Stella Ndabeni-Abrahams, or “StellaRated”, as she is known on Twitter, needs to be disciplined by President Cyril Ramaphosa. Going to dinner parties while the rest of South Africa is under a three-week lockdown undermines his whole effort to get citizens behind is national effort to curb the coronavirus, writes Pieter du Toit.
On Sunday Scotland’s chief medical officer, Caroline Calderwood, resigned after she made two trips to her country home during that country’s lockdown.
She departed her post, saying her behaviour “risks becoming a distraction from the hugely important job that government and the medical profession has to do in getting the country through this coronavirus pandemic”.
On Tuesday, New Zealand’s health minister, David Clark, was demoted after he was first photographed going biking and then taking his family to the beach during a similar lockdown.
“At a time when we are asking New Zealanders to make historic sacrifices, I’ve let the team down. I’ve been an idiot, and I understand why people will be angry with me,” he said.
But in South Africa, Stella Ndabeni-Abrahams, the minister of communications and digital technologies, visited friends at the weekend, had a sumptuous meal, laughed about good times and enjoyed each other’s company. And that in the middle of a lockdown, when the president has asked all citizens to forego the freedom of movement, proximity to family and friends and the pursuit of happiness in service of the greater good.
She was pictured, happily smiling, about to dig into a midday meal, at the table of disgraced former deputy higher education minister Mduduzi Manana who resigned in 2017 after admitting to the assault of two women in a nightclub. The picture was shared on social media and widely circulated.
And unlike the Scottish and New Zealand examples, Ndabeni-Abrahams has offered no explanation, no apology and certainly no resignation. Manana has issued a statement, attempting to provide cover.
This after Lindiwe Zulu, the minister of social development, pranced around in the week after President Cyril Ramaphosa declared a state of disaster, asking all South Africans to avoid crowds and to practice physical distancing to curb the coronavirus. In a video – for which she later apologised – Zulu said: “Stay at home if you can, I am finding it difficult to stay at home!”
Ndabeni-Abrahams’ luncheon, as Ramaphosa referred to it on Tuesday, confirming he has summoned her to his office, came on day 10 of the national lockdown. South Africans have begun to question the efficacy of the lockdown, with many questioning the planning behind the government’s decision and millions battling to keep life and limb together in less than ideal circumstances.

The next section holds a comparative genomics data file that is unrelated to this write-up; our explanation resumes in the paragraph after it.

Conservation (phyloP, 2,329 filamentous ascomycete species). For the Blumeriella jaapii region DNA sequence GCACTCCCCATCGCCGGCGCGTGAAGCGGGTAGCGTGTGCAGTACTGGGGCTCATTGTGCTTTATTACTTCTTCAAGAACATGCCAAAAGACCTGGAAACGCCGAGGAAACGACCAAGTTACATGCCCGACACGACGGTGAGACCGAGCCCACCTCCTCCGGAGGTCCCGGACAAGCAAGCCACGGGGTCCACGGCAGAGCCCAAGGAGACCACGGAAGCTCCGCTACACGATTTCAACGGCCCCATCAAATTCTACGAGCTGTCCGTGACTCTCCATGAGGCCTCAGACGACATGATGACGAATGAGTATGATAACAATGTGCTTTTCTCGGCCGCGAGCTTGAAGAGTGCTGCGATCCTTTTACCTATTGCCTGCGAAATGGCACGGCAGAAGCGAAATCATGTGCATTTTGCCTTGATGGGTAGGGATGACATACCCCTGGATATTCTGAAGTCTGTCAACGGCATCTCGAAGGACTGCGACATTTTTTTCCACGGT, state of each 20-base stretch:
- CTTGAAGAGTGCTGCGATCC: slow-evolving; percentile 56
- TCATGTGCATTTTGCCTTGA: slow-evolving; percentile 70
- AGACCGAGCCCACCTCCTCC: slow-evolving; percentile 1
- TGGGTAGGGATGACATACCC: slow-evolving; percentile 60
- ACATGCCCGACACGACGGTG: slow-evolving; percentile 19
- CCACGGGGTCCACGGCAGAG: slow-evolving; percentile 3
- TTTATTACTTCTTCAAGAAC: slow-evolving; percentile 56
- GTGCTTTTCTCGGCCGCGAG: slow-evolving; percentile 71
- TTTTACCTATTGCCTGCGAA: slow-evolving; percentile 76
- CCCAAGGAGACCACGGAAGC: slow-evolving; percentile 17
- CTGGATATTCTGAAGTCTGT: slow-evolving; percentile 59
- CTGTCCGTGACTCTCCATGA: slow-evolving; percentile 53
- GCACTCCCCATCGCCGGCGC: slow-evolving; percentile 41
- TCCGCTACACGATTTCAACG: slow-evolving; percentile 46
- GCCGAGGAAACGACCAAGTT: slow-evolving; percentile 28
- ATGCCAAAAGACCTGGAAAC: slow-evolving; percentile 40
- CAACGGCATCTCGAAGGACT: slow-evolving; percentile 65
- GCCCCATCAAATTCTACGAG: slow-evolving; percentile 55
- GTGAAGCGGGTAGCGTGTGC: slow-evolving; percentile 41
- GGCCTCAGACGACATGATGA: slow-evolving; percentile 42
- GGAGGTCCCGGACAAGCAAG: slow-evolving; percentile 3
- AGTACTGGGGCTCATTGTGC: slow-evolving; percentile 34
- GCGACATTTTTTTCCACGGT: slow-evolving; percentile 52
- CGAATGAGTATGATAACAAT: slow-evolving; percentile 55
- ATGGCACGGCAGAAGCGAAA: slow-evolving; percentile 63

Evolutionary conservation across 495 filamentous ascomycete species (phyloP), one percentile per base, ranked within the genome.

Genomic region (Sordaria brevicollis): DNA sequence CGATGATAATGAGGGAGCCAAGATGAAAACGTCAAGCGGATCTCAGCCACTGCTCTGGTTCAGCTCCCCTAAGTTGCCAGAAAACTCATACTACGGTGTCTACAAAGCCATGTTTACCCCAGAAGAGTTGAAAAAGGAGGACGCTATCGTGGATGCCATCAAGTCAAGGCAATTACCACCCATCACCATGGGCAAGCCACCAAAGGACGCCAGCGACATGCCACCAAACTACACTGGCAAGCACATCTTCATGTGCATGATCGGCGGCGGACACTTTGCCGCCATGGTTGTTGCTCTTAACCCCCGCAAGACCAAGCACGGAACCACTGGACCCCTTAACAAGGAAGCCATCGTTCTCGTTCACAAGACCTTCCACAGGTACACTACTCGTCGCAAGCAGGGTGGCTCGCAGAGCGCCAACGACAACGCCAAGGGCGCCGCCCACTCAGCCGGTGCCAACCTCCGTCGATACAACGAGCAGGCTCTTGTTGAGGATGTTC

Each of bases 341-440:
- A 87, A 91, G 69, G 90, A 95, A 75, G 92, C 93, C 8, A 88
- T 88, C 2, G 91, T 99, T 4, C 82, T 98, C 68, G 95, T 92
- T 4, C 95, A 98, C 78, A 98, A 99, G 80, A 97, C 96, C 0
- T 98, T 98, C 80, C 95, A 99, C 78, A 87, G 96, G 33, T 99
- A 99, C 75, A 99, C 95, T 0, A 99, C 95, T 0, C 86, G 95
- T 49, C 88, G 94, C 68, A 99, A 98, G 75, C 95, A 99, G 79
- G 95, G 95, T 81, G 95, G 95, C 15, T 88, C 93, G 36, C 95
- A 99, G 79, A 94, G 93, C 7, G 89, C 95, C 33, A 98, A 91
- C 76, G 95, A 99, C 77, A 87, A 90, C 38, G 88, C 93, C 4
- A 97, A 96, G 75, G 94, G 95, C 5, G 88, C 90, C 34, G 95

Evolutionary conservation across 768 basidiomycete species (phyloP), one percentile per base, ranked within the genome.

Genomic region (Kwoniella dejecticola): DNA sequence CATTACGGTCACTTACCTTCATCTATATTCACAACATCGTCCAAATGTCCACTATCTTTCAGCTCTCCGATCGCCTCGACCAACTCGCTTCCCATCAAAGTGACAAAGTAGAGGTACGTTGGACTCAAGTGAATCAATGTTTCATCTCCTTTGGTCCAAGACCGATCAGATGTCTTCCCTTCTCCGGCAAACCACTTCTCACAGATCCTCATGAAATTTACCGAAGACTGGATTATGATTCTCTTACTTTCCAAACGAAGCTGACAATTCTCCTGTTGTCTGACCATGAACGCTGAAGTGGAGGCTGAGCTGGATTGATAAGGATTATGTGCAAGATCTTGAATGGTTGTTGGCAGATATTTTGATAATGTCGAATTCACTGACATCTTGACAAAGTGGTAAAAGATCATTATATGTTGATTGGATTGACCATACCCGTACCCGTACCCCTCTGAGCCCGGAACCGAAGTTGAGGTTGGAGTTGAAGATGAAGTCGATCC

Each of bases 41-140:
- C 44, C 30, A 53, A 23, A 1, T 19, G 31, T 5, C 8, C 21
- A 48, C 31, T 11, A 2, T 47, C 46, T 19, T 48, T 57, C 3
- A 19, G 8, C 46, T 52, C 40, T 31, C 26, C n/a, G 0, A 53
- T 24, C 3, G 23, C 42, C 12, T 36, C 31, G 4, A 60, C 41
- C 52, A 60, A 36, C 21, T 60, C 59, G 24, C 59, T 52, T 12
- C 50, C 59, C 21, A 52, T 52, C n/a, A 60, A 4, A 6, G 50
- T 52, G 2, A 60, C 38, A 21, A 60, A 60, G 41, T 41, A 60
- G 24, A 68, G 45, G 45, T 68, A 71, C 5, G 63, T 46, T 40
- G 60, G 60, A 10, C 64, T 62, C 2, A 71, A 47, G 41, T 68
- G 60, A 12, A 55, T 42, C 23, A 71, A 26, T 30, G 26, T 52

And Ramaphosa has been at pains to get the public into line, time and again emphasising why a total lockdown, confining people to their homes and basically shutting down the whole economy, is the only way to contain a virus which has now also felled Boris Johnson, the British prime minister.
Infections are approaching 1 700 people in this country, with this week considered key in attempts to counter the spread.
If this virus is to be beaten, the president has said, it will require a considerable and committed national effort, one that has not been seen since the dawn of democracy and certainly not experienced since World War II.
But Ndabeni-Abrahams – her Twitter handle is @StellaRated – seems not to be concerned by the national effort. Like Zulu.
Pampered by the luxuries and privileges of executive public office, she is known more for the extremely high regard she holds herself than being a Cabinet minister known for efficiency and leadership. In an interview at the weekend with City Press, she said some people regard her as “God”, seemingly intimating that she is not – but not dispelling the rumour.
She was appointed deputy minister of communications by former president Jacob Zuma in 2011, surviving his tenure alongside ministers like Faith Muthambi who oversaw the politicisation and gutting of the SABC. Yet, she was promoted by Ramaphosa in 2018 to become a full Cabinet minister.
Ndabeni-Abrahams has had an unremarkable political career. She was elected to Parliament in 2009 as part of a cohort of ANC Youth League devotees (when Julius Malema was its president) where she served on the portfolio committee on defence, among other committees. But where other MPs were concerned in providing oversight or securing an outstanding defence review, Ndabeni-Abrahams looked disinterested and bored. Parliament did not seem like a good fit for her.
She has thumbed her nose at the president, and Health Minister Zweli Mkhize, who cannot afford their closest colleagues to ignore the instruction they gave to the citizenry. Because if the president and his senior minister cannot keep an errant colleague in line, what hope to convince ordinary South Africans not to break the lockdown?
Ramaphosa must discipline Ndabeni-Abrahams. She, and others, need to understand this is a case of life and death. Not a dinner party.